Washburn City Hall is located at 110 Washington Avenue, Washburn, WI 54891; 715-373-6160.
Natural resources have attracted people to the Washburn area for centuries. Over 600 years ago, wild rice and abundant fish and wildlife resources attracted the Anishinabe people to the Washburn area. Later, French and British fur traders settled in the area and used Chequamegon Bay and Lake Superior to transport their furs. While traces of these former developments can still be found in the surrounding area, the development pattern that is most evident today originated in the late 1800s when industries began harvesting and extracting large quantities of lumber and brownstone in the area. Chequamegon Bay provided an excellent port to process and ship these resources. As a result, sawmills, lumberyards, and auxiliary industries (including a box factory and shingle factory) developed along Washburn's waterfront. The waterfront was Washburn's industrial park. Commercial and residential uses developed inland from the waterfront industries.
By the early 1900s, the wood resources in the area were depleted and the demand for brownstone had waned. Existing industries on the waterfront folded and the value of the waterfront as a shipping port declined. This, in turn, adversely affected existing commercial and residential development. In the years that followed, the City of Washburn acquired former industrial waterfront sites for public use and potential redevelopment. Today, the waterfront area accommodates parks, trails, a marina, homes, and some commercial uses.
In short, much of Washburn developed around industries that harvested and extracted the area's natural resources. The waterfront provided a setting for industries to process and ship those resources. Today, those industries no longer exist in Washburn, but the waterfront and the area's natural resources are still important to the future of Washburn.
Natural resources may have been the impetus to develop a city in the area, but the general layout of Washburn owes its existence to the Chicago, St. Paul, Minneapolis, and Omaha Railroad. The Bay Land Improvement Company, the land investment division of the railroad, platted and sold lots in Washburn in the spring of 1883. The original plat of the city included 366 acres of land divided into 1,230 lots.
The railroad established a lake port at Washburn to allow the interchange of goods between ships and rail. The port was comprised of a 1,000,000-bushel grain elevator, a merchandise dock and warehouse to receive freight bound for Minneapolis and Saint Paul, and a large coal dock that received hundreds of thousands of tons of coal during its existence. The folding of waterfront industries in Washburn, coupled with the development of the road system and trucking industry, eventually led to the abandonment of the railroad in Washburn. Although Washburn is no longer served by rail, the influence the railroad had on the layout and development of the city will always be evident.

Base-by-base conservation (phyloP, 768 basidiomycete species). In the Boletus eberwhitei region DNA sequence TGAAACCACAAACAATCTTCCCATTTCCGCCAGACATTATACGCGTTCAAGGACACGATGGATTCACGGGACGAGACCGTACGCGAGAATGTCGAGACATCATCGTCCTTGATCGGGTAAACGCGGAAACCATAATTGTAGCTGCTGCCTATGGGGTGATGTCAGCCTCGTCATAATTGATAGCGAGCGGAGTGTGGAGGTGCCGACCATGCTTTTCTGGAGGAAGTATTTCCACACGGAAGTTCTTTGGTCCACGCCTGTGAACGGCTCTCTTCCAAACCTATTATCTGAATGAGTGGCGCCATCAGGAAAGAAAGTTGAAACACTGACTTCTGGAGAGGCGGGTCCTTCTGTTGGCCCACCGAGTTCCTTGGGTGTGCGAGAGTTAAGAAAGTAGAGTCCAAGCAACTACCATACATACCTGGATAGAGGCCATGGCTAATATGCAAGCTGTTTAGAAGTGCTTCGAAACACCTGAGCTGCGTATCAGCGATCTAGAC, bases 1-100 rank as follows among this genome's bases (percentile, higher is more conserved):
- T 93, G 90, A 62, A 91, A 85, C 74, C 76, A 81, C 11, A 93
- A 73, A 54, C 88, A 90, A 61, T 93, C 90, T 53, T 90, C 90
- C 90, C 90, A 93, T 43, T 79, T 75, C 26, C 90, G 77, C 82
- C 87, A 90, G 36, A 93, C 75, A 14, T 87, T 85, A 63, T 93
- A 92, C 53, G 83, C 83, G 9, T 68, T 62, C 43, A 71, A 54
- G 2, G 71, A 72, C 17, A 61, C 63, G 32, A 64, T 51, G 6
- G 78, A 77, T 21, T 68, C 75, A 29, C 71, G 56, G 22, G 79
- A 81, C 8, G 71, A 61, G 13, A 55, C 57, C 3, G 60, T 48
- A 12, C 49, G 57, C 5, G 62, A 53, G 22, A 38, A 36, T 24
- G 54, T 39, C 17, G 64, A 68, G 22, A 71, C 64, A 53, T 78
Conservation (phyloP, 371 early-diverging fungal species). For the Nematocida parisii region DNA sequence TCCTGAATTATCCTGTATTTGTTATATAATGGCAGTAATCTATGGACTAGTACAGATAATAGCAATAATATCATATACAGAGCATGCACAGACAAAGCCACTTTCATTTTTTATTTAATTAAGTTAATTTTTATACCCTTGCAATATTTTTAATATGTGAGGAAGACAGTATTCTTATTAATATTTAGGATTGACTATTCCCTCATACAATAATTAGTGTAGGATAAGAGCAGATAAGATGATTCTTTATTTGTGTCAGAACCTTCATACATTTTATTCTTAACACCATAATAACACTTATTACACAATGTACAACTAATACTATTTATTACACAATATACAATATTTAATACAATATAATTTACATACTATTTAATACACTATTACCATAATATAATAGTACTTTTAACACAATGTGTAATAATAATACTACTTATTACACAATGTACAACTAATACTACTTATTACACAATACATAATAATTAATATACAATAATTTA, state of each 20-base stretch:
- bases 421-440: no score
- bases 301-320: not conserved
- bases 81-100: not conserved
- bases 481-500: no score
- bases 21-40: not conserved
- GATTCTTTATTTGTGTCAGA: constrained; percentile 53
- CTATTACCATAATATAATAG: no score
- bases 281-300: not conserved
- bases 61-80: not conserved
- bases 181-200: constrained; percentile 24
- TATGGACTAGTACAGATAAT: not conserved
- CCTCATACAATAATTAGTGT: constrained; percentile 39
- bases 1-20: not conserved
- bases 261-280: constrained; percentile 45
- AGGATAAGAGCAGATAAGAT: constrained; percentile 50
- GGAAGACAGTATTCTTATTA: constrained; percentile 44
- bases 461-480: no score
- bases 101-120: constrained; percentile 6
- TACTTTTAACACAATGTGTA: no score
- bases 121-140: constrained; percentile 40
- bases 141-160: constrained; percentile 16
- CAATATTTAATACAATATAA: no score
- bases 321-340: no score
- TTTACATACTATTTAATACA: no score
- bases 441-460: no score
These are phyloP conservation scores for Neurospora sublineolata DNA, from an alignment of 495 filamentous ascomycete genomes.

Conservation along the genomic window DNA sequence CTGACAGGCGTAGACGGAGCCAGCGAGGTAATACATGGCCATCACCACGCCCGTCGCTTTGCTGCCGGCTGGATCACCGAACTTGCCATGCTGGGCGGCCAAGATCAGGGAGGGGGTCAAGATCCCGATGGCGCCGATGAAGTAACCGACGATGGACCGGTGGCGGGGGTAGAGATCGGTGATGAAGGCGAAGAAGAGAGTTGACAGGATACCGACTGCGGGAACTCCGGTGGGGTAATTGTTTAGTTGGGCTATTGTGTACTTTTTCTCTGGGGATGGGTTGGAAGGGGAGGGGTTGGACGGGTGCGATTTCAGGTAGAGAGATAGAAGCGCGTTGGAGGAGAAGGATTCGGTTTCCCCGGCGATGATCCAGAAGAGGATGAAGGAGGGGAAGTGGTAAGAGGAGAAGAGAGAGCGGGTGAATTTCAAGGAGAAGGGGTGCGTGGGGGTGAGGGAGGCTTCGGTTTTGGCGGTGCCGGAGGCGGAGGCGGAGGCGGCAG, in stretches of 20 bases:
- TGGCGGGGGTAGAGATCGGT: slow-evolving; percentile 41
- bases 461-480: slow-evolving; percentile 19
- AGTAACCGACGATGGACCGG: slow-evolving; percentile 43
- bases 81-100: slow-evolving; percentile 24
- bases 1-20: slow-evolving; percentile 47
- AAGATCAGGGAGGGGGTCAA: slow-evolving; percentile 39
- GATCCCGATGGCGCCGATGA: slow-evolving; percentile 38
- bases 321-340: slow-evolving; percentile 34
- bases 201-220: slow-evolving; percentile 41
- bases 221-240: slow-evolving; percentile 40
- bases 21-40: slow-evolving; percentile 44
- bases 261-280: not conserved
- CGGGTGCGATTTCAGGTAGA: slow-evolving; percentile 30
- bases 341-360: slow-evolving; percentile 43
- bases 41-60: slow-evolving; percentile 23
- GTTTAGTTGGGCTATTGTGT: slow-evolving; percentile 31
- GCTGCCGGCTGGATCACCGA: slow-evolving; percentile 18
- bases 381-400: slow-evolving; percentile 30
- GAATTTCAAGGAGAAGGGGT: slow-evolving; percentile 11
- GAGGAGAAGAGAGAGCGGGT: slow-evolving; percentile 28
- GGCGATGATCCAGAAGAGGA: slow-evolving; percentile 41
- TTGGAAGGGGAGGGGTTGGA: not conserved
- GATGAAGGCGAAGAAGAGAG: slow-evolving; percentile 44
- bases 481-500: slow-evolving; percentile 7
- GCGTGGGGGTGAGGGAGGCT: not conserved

Natural resources attracted people to Washburn, and the railroad set the basic development framework of the city, but the development pattern that many people perceive today relates to the numerous vacant lots scattered throughout the city and the sporadic commercial development along Bayfield Street (State Highway 13). This development pattern has a great deal to do with the rise and fall of major industries within and near Washburn.
The DuPont Barksdale Explosive Plant operated in the Town of Barksdale, west of Washburn, between 1905 and 1971. The plant produced explosives for the military and mining industry. During World War I, the demand for explosives was on the rise, and the plant became the largest employer in the area. Washburn's population grew to roughly 9,000 people in 1918, in large part, to help meet the employment needs of the plant. To accommodate its employees, DuPont constructed housing and community facilities in the City of Washburn, some of which still exist today—most notably the DuPont Club (commonly known as the Washburn Civic Center).
In the early 1900s, the wood, mining, and shipping industries were peaking and the DuPont Plant was growing. Washburn was a vibrant, bustling community with businesses lining Bayfield Street (State Highway 13). However, after World War I, the demand for explosives declined and, consequently, employment at the plant declined sharply too. Coupled with the demise of the wood, mining, and shipping industries earlier in the century, the loss of jobs at the DuPont Plant hurt the City of Washburn. By 1960, fewer than 2,000 people lived in the city. Many of the businesses that once thrived on Bayfield Street did not survive the drastic drop in population. As a result, abandoned buildings and vacant lots began to appear in a random manner over the length of Bayfield Street. This pattern of development still exists today. Unlike many communities where this development pattern is the result of sprawling growth, in Washburn, this pattern is the result of a significant decline in population.